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October  12, 2004 EDT
News Brief

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NASA's Message to the Cosmos
NASA's Message to the Cosmos
Expert: Writing Best for Contacting Aliens

Sept. 3, 2004 — Writing, rather than phoning, is probably the best way to contact aliens, U.S. scientists say.

So instead of phoning home, it could have been more energy efficient if ET had inscribed information and physically sent it, because radio waves disperse as they travel.

"Think of a flashlight beam," said Christopher Rose, of Rutgers University in New Jersey, who reported his finding in today's issue of the journal Nature.

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“ If haste is unimportant, sending messages inscribed in some material can be strikingly more efficient than communicating by electronic waves. ”

"Its intensity decreases as it gets farther from its source. The same is true of the beam of a laser pointer, though the distance is much longer," he added.

"If haste is unimportant, sending messages inscribed in some material can be strikingly more efficient than communicating by electronic waves."

Scientists have known that radio waves can, in principle, be used to communicate over interstellar distances.

And Rose and his colleague, physicist Gregory Wright, were pondering how to get the most bits per second over a wireless channel.

They concluded that the detectability of a signal diminished with distance. Essentially the radio waves were 'diluted' as they travelled through space, meaning much of their energy was wasted, even if some of the signal reached the target.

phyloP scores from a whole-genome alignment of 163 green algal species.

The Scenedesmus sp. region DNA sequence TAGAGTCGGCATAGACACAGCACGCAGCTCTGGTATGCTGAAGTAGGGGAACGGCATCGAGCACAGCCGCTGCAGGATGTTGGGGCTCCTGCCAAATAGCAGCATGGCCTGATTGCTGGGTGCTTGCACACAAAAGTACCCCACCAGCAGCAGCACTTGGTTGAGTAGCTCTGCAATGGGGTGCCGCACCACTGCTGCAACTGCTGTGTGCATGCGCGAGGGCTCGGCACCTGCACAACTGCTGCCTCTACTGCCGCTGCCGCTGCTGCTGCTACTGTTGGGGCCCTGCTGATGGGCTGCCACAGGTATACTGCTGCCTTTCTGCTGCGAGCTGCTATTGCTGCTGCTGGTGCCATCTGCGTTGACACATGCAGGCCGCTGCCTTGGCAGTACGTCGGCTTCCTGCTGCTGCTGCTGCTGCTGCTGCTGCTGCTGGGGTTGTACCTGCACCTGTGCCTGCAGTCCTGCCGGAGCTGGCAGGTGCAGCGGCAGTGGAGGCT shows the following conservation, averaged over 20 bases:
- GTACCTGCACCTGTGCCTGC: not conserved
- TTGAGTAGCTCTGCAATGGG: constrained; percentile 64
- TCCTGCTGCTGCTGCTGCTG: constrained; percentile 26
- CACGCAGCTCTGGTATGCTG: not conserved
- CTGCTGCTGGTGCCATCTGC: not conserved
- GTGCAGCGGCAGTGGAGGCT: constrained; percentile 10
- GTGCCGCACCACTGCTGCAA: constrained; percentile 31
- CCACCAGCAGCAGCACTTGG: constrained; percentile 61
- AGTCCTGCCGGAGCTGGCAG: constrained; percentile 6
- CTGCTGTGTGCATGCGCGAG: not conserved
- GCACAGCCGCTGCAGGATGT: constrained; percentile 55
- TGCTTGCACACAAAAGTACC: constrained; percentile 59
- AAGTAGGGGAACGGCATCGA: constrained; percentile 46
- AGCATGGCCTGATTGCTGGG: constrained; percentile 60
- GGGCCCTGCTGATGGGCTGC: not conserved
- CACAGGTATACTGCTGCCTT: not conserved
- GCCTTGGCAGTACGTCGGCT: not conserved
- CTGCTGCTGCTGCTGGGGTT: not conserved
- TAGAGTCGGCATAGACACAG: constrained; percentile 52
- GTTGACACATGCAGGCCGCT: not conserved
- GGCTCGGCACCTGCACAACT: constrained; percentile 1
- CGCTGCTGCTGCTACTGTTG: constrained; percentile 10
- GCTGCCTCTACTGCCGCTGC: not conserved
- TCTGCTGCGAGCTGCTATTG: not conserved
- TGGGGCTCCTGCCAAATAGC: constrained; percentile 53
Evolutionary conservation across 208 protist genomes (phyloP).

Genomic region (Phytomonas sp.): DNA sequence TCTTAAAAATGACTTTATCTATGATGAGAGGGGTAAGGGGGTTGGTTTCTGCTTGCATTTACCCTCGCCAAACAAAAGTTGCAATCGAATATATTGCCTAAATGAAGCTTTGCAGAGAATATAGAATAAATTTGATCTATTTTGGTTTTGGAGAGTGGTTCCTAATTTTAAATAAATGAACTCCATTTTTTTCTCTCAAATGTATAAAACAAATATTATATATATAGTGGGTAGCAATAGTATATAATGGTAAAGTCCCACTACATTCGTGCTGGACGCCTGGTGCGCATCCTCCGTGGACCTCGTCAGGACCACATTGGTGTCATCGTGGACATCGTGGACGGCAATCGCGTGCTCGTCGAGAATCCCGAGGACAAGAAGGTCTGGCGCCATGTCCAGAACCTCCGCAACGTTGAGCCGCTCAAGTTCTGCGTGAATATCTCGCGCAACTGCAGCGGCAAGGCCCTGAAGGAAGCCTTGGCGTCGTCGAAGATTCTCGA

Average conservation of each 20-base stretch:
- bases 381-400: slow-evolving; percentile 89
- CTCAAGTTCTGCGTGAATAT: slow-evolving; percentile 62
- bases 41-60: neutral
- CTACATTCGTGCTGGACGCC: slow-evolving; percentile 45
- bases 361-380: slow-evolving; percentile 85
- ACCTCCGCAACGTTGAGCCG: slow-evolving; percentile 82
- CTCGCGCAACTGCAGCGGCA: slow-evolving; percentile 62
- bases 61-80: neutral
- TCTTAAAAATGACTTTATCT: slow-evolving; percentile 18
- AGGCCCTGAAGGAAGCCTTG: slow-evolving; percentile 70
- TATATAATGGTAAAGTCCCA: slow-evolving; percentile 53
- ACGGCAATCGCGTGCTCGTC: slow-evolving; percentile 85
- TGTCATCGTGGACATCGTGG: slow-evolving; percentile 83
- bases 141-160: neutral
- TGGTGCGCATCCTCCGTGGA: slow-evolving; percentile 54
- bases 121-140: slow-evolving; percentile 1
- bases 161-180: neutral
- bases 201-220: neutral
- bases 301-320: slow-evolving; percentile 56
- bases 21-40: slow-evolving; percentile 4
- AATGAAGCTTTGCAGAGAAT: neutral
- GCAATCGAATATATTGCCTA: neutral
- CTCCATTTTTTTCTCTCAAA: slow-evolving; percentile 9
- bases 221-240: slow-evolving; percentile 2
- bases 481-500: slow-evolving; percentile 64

That "dilution" could also cause a problem for aliens trying to contact Earth.

The researchers argued that for a civilization to send anything other than a basic message over a large distance using radio waves, it would have to build a huge antenna, the size of the Earth.

If the recipient wasn't listening or missed it, the message may have to be sent many times.

The suggestion that written information may be a better way of communicating with aliens is not new. But the U.S. researchers were the first to provide quantitative evidence for, essentially, leaving a "message in a bottle."

A physical message encoded in an object could have benefits for both the sender and the receiver as it lands somewhere and stays there, the researchers said.

Messages from aliens could possibly be embedded in organic material in an asteroid, for example. They could also be in the crater made as it hits the Earth.

Woodruff Sullivan, from the University of Washington in Seattle, said sending signals was the best way to communicate with extraterrestrials over short distances.

In a commentary published in the same issue of the journal, Sullivan said that the Search for Extraterrestrial Intelligence (SETI) project, which mainly uses radio waves, should continue.

"But perhaps some attention should be paid to the possibility of one day finding in our solar system an information-drenched artefact, sent by an extremely advanced extraterrestrial civilization interested only in one-way communication," he said.

He said the people who sent this could be "orbiting the sun or a planet, or resting somewhere on a planet, moon or asteroid."

"The scenario is reminiscent of Arthur C Clarke's 2001: A Space Odyssey, in which a monolith discovered on the moon has been left by extraterrestrials."

With Reuters

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Pictures: NASA |
Contributors: ABC Science Online |

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